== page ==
Perspectives for nurses on mental health in children and young people
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Perspectives for nurses on mental health in children and young people

Yaso Shan Medical writer and health consultant, Vinings Natural Health Centre, Haywards Heath, West Sussex

An increasing number of children and young people are accessing services for a range of mental health disorders. The risk of not addressing problems in childhood through inadequate service provision is significant. Problems not addressed in childhood can result in persistent mental health problems in adulthood. In 2015 the children and young people’s mental health and well-being taskforce was set up to tackle problems in service provision, including improving access to care and training specialists to deliver consistent care across the UK. The taskforce also aimed to promote a cohesive approach between services so that children and young people would be better supported and treated in future. The National Institute for Health and Care Excellence (NICE) has revised and updated its guidelines to reflect recent changes in services. The government recently promised to fund £1.25 billion of improvements to Child and Adult Mental Health Services (CAMHS) by 2020-21 (NHS England 2016). Ministers have pledged to improve current service provision through education, diagnosis, treatment and early intervention.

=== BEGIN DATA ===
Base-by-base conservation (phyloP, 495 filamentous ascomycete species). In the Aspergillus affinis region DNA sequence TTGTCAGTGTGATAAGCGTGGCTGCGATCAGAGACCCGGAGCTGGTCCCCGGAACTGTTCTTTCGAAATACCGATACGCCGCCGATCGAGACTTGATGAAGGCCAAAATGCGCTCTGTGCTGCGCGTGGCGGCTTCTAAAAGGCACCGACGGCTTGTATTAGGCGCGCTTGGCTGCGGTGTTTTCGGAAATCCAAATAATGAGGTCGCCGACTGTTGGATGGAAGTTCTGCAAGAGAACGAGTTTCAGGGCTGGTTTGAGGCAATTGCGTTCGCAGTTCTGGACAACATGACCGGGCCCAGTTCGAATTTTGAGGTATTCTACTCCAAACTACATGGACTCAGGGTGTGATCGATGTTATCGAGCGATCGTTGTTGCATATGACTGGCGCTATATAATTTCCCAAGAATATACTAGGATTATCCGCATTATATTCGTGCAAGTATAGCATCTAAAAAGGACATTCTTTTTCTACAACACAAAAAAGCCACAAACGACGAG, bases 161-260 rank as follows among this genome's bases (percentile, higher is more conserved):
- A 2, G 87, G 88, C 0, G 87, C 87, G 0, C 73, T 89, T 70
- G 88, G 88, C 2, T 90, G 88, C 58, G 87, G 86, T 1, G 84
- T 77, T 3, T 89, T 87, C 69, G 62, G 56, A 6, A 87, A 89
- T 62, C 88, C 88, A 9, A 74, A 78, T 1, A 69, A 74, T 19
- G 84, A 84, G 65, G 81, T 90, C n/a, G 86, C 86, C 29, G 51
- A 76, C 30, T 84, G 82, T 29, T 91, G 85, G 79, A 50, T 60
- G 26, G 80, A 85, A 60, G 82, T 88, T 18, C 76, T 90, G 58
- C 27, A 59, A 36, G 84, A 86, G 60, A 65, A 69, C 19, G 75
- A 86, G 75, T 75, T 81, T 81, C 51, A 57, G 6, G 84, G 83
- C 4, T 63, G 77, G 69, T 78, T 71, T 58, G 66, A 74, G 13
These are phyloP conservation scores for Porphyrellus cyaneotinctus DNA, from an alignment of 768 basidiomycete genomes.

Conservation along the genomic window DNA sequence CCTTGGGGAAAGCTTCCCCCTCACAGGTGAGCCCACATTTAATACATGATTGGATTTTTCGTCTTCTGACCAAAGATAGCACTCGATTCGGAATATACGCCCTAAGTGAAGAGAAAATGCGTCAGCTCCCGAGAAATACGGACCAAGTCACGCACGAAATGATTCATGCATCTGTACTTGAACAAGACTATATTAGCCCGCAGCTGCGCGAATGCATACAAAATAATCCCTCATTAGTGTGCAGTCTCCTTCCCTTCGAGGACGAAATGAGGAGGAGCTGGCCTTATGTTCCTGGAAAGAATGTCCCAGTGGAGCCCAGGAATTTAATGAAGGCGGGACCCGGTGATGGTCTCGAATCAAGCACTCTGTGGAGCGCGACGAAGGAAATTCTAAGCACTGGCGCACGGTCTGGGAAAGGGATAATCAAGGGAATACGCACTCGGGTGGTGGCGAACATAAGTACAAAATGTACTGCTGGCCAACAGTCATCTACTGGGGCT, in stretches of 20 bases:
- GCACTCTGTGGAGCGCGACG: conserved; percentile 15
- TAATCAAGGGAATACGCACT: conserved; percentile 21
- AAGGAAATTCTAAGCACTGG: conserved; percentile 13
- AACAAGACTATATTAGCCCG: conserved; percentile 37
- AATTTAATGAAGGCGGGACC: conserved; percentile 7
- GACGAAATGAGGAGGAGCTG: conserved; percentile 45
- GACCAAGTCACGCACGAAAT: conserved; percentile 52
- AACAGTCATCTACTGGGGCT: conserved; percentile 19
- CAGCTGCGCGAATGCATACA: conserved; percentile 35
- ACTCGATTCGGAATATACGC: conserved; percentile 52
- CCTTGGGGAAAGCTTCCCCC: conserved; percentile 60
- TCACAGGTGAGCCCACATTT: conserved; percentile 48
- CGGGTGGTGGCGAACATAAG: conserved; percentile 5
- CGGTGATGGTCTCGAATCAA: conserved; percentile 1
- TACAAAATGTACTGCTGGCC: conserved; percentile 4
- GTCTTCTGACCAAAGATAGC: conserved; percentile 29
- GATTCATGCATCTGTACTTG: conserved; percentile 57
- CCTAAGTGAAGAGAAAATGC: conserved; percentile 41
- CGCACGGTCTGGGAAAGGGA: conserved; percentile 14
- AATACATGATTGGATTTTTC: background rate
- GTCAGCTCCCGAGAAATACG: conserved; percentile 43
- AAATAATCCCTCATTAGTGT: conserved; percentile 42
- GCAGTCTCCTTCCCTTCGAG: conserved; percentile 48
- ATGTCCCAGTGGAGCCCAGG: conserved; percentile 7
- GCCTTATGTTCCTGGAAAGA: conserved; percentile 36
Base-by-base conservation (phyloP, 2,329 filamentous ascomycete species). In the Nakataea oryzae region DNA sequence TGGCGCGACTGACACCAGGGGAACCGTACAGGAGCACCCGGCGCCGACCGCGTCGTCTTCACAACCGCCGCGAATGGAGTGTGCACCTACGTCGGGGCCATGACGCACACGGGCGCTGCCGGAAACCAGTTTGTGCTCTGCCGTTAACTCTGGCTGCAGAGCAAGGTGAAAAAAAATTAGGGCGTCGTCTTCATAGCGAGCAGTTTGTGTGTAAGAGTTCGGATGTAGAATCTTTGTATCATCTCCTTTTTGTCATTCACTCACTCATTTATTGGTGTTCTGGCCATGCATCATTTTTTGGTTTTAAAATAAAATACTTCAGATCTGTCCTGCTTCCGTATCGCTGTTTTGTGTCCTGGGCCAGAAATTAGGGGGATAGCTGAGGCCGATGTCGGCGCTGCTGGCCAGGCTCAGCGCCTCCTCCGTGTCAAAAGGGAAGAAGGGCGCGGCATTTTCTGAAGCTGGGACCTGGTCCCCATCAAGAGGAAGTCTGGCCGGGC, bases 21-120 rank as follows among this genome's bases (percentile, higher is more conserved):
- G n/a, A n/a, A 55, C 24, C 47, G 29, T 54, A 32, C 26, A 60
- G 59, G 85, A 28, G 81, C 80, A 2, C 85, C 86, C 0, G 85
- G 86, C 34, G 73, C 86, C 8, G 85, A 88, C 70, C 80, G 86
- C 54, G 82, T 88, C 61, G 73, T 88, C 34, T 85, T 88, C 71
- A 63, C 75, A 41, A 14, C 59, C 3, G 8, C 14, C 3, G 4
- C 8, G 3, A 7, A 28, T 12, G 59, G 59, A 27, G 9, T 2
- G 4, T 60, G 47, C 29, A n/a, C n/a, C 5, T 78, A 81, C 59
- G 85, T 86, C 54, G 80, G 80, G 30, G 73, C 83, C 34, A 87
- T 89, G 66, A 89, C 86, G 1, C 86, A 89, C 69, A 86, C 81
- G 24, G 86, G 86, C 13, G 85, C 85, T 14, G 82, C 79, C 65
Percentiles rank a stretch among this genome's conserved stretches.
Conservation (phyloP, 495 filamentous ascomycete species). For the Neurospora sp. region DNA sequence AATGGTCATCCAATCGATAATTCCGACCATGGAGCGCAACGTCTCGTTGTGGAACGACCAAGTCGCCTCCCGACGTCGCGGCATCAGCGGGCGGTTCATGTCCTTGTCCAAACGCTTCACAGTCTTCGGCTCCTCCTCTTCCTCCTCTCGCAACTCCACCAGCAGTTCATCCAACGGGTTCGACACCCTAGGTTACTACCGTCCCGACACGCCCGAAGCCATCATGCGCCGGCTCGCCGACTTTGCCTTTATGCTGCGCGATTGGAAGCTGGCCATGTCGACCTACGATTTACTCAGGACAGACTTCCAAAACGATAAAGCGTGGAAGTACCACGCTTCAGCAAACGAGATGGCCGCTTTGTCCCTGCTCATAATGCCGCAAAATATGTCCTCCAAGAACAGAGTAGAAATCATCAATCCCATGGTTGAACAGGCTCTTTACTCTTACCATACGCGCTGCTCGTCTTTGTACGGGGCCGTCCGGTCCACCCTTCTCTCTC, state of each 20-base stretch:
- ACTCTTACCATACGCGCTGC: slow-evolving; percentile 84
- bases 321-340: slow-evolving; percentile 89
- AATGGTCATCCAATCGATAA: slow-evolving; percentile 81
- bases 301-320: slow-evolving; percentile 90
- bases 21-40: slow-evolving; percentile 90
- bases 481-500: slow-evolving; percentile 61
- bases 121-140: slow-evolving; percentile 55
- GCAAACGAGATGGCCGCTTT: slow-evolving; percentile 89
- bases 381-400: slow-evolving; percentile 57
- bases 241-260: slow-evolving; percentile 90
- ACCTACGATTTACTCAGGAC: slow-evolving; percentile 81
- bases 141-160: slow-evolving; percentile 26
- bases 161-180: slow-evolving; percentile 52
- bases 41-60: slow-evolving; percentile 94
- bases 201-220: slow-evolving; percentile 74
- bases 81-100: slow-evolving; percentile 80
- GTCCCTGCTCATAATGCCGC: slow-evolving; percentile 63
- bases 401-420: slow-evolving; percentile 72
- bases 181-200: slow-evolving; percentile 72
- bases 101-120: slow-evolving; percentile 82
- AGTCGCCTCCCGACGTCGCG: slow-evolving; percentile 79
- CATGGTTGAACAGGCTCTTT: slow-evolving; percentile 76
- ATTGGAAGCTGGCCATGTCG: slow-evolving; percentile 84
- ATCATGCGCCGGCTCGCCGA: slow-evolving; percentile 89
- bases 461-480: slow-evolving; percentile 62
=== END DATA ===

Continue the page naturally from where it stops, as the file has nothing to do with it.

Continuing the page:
Primary Health Care. 27, 1, 35-41. doi: 10.7748/phc.2017.e1183


Peer review

This article has been subject to external double blind review and checked for plagiarism using automated software

Conflict of interest

None declared

Received: 28 June 2016

Accepted: 02 August 2016